“I weep for you,” the Walrus said:
“I deeply sympathize.”
With sobs and tears he sorted out
Those of the largest size,
Holding his pocket-handkerchief
Before his streaming eyes.
It may not have taken a genius to see which way the wind was blowing but it took a charismatic talent like Bo — tall, handsome, a ready smile, charm and utter ruthlessness — to marshall those forces into one which would sweep him to power. And, indeed, he was headed for the very top: leader of the geriatric communist party. At 62 Bo was a mere whippersnapper by CCP standards and probably had a couple more decades of careerism in him.
It may not have been his own corruption, however, that triggered his demise. It’s depressing to think that if he hadn’t over-reached himself, he may well have risen to the top. Louisa Lim again:
China’s press is emphasizing that his spectacular downfall has not touched off any political turmoil. “It does not indicate a political struggle within the party,” reads an editorial published Wednesday in the China Daily.
But few Chinese believe that, especially in light of news reports that party members and the military have had to swear loyalty oaths to China’s current leadership. “There can only be one explanation for the military’s oath of loyalty,” says Zhang Ming, a political scientist at Renmin University of China. “Bo Xilai tried to mobilize the army, something like a rebellion. He went too far.”
I haven’t yet heard who’s idea it was to cremate Heywood so fast [EDIT: apparently it was the family who requested it] or why a British consul official was present at the deed. In this murky tale, the businessman’s was not the only cadaver clogging up the scenery. When Bo’s former henchman, the police chief Wang Lijun, realised he was in too deep and ran to the sanctuary of the American consulate in Chengdu, seven of his associates were said to have been captured by Bo and two of his investigation team tortured to death, probably by his “personal security detail” getting mediaeval on their arse.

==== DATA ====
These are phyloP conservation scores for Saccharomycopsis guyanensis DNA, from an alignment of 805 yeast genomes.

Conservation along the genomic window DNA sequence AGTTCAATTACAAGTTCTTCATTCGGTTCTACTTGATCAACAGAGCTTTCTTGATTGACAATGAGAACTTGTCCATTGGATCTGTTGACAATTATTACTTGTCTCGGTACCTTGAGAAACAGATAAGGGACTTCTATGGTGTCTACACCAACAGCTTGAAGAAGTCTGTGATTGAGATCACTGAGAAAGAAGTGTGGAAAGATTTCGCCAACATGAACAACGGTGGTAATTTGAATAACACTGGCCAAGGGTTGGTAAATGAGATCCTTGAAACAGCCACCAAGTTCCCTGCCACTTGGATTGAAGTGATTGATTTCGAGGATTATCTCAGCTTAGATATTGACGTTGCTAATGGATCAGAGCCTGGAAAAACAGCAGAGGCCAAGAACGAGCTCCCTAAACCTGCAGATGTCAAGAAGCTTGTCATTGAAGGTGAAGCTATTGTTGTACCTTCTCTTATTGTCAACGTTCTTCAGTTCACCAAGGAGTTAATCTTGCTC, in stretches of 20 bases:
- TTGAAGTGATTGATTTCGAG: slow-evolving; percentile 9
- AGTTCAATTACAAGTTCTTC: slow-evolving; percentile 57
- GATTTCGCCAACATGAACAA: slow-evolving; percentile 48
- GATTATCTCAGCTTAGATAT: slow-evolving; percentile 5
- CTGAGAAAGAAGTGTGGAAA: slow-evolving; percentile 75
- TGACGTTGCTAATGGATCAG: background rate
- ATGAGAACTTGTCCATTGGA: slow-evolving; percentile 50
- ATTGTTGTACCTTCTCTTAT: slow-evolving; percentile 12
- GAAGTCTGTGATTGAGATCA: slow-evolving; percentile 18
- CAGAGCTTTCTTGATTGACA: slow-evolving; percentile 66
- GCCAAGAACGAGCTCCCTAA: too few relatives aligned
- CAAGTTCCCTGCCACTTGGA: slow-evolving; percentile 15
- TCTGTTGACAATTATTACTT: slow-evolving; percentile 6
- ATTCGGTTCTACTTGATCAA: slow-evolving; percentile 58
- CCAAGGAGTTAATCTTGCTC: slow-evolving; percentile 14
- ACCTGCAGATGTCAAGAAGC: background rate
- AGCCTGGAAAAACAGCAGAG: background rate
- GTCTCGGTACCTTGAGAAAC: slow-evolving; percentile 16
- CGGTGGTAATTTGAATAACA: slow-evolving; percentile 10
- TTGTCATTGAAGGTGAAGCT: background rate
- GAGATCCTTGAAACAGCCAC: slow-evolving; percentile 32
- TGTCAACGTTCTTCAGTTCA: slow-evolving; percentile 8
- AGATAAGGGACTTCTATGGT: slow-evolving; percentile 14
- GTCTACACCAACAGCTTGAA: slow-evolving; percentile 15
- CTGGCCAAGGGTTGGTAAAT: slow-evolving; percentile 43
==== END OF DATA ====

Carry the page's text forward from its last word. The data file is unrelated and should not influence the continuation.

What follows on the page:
On the other hand, inconveniently deprived of a body, we may never know whether Bo and Gu were stitched up by their rivals or if they really are as monstrous as has been claimed.
A handful of dust he may be, but in shaking the ruling elite of the next top superpower to the core, Neil Heywood — suspected of being a spook, now in every sense — may have done a better job than NATO.
“O Oysters,” said the Carpenter,
“You’ve had a pleasant run!
Shall we be trotting home again?’
But answer came there none–
And this was scarcely odd, because
They’d eaten every one.
FURTHER READING: Clear insightful analysis at China Worker looking at the power struggle between the factions at the top.
“In [Wen’s] nine years in office, China’s electricity generation has tripled, its steel production has quadrupled and the number of cars and trucks manufactured each year has increased nearly sixfold,” noted the South China Morning Post (14 March 2012). But as this newspaper then added, “China’s Gini coefficient, a widely followed measure of income inequality, has shot up from a level similar to America’s when Wen took over, to a level today closer to Swaziland’s.”
The LRB on The Dismissal of Bo Xilai
Anna’s food blog here: